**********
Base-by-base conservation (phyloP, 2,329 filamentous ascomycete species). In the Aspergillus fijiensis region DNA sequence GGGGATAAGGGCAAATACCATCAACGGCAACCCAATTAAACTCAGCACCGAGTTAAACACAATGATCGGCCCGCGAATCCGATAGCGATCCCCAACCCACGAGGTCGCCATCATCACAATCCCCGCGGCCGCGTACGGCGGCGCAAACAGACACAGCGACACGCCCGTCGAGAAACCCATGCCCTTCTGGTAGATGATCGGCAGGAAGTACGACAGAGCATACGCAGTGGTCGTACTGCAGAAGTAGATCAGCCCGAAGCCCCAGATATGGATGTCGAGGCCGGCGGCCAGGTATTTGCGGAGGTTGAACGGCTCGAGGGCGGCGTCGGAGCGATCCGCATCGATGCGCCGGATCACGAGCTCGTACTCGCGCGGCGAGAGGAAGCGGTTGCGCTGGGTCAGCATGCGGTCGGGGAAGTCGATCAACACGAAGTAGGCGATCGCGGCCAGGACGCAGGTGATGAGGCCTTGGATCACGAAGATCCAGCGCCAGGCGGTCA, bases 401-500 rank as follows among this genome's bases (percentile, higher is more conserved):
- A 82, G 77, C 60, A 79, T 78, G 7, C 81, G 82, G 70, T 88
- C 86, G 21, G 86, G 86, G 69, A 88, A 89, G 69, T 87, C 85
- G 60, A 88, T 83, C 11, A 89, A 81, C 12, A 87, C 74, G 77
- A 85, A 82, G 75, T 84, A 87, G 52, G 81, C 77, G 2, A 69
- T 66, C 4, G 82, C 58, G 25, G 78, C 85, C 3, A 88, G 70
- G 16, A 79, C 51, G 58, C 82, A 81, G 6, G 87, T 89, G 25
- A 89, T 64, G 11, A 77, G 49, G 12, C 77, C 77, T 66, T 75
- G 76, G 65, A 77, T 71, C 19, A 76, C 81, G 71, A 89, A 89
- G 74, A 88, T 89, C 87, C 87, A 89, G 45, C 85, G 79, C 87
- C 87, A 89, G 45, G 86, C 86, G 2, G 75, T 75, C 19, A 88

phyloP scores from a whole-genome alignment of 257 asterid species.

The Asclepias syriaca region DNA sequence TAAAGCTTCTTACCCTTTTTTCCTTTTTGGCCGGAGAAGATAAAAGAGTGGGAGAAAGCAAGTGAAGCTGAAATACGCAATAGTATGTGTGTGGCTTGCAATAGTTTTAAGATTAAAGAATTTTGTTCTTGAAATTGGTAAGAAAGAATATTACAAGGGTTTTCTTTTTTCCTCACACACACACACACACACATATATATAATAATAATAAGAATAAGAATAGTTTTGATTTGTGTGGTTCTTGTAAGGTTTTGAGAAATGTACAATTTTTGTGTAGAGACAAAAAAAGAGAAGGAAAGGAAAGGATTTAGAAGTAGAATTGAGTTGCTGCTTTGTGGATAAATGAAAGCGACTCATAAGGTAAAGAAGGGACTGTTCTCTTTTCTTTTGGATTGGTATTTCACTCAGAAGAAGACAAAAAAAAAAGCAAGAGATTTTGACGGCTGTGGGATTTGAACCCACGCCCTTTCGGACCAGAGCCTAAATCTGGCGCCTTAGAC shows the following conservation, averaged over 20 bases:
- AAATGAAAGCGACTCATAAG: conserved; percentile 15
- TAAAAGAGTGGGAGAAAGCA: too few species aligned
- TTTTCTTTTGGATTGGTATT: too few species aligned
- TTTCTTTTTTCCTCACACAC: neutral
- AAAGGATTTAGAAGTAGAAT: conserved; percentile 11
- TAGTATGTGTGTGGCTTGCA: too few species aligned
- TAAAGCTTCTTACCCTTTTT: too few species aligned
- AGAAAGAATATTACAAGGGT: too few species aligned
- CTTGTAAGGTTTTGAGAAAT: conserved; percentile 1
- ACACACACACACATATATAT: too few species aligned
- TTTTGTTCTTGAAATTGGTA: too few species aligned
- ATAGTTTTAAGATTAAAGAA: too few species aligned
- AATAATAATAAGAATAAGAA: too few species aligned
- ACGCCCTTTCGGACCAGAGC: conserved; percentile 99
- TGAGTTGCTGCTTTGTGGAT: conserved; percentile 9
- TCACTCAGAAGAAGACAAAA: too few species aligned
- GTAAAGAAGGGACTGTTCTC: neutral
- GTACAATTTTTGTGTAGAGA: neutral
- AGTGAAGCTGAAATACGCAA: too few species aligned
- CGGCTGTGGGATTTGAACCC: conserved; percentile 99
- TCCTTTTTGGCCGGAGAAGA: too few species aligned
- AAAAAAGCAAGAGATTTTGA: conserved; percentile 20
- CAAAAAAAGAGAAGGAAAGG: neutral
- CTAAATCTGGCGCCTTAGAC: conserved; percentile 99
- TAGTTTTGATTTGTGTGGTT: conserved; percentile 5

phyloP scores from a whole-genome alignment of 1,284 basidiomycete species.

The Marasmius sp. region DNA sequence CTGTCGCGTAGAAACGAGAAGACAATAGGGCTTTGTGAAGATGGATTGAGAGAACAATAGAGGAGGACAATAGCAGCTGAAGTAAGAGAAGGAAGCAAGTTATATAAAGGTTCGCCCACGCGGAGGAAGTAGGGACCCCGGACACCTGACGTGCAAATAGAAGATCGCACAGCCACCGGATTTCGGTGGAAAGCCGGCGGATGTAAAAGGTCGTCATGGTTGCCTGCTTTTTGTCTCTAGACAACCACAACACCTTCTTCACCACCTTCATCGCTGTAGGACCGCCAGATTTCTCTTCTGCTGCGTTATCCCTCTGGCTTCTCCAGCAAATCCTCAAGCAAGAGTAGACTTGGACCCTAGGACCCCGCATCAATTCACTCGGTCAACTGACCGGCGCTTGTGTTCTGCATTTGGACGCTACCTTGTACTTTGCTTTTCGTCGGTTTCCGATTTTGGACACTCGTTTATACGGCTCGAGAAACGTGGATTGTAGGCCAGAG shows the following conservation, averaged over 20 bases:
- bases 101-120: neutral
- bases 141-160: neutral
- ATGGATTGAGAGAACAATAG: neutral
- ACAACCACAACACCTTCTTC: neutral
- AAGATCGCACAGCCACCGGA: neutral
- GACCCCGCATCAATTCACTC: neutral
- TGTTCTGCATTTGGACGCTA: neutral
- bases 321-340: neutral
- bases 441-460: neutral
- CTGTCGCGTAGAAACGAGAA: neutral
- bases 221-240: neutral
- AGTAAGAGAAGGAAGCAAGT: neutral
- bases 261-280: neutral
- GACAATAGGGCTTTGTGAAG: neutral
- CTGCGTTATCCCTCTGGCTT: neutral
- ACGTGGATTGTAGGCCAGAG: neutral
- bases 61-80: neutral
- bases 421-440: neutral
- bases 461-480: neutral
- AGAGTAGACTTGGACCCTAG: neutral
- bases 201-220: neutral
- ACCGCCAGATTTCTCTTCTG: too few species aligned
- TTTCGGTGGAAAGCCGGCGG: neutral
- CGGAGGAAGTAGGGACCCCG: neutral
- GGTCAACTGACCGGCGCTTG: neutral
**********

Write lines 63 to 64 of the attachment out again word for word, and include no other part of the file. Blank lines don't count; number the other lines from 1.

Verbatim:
- TTTCGGTGGAAAGCCGGCGG: neutral
- CGGAGGAAGTAGGGACCCCG: neutral